Minot seeks funds for Puppy Dog Coulee flood project
An aging drainage system for the Dakota Square Mall area won’t last much longer, according to engineers. Money for a more modern system is the big hurdle, and the Minot City Council took a step it hopes will address that obstacle in approving an application for a federal grant Tuesday.
The city is seeking about $9.4 million from the Building Resilient Infrastructure and Communities (BRIC) program of the Federal Emergency Management Agency.
The city wants to resolve flooding potential associated with the Puppy Dog Coulee, one of the five major drainage basins around the city of Minot. The drainage basin is about 9,500 acres, most of it outside city limits. In comparison, that’s about the equivalent of 53% of the city’s land area, according to Minot City Engineer Lance Meyer.
The area impacted in the city is generally between 37th Avenue Southwest and Thompson Lake, located adjacent to Wellington Assisted Living at 601 24th Ave. SW.
“This truly does have a bad history of overland flooding, especially greater than that 10-year storm event,” Meyer told the council.
A series of 84-inch corrugated metal pipes installed in the early ’80s and mid-’90s around the mall area are failing fast, Meyer said.
“It’s getting to the point now where we’re going to have additional issues. About seven years ago we did have part of a parking lot collapse,” he said.
Without action, 16th Street Southwest can become submerged by several feet of water for several hours in a large storm event. In a 25-year or larger storm, overland flooding occurs, impacting several homes and Dakota Square-area businesses.
Some homes in the Green Acres subdivision along 16th Street are among those endangered.
Green Acres resident Jacqueline Rutten said the house she and her husband built in Green Acres in 1976 flooded a few years later but then not again until 2010. Their home flooded in 2011 and twice in 2013. Rutten said they had nearly finished repairs from April when it flooded in June in 2013.
Flood-impacted homeowners with mortgages now must take on the expense of flood insurance, which can be a factor in decisions about buying and selling a home.
“Eventually, we are going to be selling the house and it would make a difference to the buyer, for sure, and therefore would make a difference to us,” Rutten said. Besides, there is the ever-present concern about flooding, especially in years like 2020, when rising water prompted some nervousness.
“It’s something you worry about all the time,” Rutten said.
The Green Acres Homeowners Association has additional concern over cattails in its park and a drainage ditch, said former association president Scott Lucas.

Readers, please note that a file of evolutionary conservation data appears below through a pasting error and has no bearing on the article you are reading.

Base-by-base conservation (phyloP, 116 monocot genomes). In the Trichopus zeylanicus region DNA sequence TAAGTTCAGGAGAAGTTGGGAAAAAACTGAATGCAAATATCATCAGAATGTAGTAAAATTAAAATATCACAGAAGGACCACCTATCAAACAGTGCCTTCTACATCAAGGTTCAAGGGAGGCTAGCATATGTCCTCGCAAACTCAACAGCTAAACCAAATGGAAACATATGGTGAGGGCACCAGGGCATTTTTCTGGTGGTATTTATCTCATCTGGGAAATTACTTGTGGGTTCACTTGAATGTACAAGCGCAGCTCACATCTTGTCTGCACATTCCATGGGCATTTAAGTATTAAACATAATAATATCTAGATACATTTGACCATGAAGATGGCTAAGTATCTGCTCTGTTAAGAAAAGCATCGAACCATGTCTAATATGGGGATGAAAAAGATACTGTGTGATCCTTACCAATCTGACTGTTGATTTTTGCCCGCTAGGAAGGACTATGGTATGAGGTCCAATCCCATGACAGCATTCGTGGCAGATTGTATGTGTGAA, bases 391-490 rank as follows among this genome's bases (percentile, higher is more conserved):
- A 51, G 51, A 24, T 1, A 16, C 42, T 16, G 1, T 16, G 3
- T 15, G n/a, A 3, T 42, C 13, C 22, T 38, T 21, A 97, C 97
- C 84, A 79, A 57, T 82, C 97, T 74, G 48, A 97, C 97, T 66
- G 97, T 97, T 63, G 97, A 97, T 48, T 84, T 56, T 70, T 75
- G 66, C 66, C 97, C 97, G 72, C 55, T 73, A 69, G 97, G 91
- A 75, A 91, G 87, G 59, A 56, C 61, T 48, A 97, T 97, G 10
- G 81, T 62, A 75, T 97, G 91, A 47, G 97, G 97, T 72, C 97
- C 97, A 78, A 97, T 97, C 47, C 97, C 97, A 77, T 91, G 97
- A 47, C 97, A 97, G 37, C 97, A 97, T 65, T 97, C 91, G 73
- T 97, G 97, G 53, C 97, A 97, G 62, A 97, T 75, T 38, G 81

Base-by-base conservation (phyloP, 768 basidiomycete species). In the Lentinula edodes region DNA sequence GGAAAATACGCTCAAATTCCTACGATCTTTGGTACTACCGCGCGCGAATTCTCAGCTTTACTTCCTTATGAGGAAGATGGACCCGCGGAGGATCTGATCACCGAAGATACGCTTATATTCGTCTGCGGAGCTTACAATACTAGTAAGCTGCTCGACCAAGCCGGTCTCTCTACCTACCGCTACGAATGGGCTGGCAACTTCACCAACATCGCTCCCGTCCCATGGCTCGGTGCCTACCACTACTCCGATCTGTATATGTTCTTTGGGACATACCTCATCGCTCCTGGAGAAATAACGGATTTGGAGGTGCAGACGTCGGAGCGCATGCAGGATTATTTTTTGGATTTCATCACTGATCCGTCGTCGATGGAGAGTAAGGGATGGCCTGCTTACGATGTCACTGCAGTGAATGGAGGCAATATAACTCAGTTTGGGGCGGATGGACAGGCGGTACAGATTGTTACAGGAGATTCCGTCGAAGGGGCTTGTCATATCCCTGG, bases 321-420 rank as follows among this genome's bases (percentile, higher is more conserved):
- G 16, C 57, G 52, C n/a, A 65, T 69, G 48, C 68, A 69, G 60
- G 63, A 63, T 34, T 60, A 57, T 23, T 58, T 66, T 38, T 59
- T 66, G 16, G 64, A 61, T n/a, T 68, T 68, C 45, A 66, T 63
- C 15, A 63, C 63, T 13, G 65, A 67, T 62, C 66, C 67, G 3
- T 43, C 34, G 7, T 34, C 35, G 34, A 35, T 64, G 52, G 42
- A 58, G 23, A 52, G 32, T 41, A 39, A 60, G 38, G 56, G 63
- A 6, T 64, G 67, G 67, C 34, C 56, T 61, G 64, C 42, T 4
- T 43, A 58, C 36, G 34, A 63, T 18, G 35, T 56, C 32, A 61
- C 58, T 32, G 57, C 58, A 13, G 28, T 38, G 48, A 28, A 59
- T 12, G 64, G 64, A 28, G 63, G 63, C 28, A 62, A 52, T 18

Meyer said the area is essentially a wetland, and the city’s proposed drainage improvements won’t provide a benefit to cattail control. However, the city’s Public Works Department is considering a future project to clean some of the channel and expects to reach out to the association in the future, he said.
The association signed a construction easement a few years ago on the proposed drainage improvement project.
Meyer said an engineering project that started in 2015 came up with three alternatives for the project. All alternatives have a double 12-foot-by-8-foot box culvert, which is significantly larger than the existing pipes.
“Essentially, what we’re doing is we’re constructing an underground river to carry this flow,” Meyer said. Once completed, the project will remove almost all properties from the 100-year flood plain.
Typically, the city finances half of large projects itself through storm water development fees that it collects. The other half is special assessed to impacted property owners. However, the city only can assess properties within its limits.
Only about 12% of the watershed is within city limits, Meyer said. The city can pay the assessments for areas outside city limits and assess them to properties as they are annexed, but because of the size of the watershed, the city could never recover that money, he said.
As a potential solution, the BRIC grant covers up to 75% of eligible project construction costs. Meyer noted the benefit-to-cost ratio must be at least one, and the current benefit cost ratio is 1.24.
The estimated federal grant amount of $9.4 million for construction would require a city share estimated at $4 million for easements, engineering and construction.
“We do have our local share available. We’ve been saving for this project over time so we do have cash on hand,” Meyer said.
The city has submitted its grant application to the North Dakota Department of Emergency Services, which will review it for compliance and forward it to FEMA. A decision is expected this summer.
If the grant is denied, Meyer said options are to look for low-interest loan financing from the state, use traditional bonding or continue saving for the project through the development fund, which takes in about $1.1 million a year. Meyer stressed urgency, though, given the condition of the existing pipe system.
“It could really fail at any point,” he said. “We are essentially out of time.”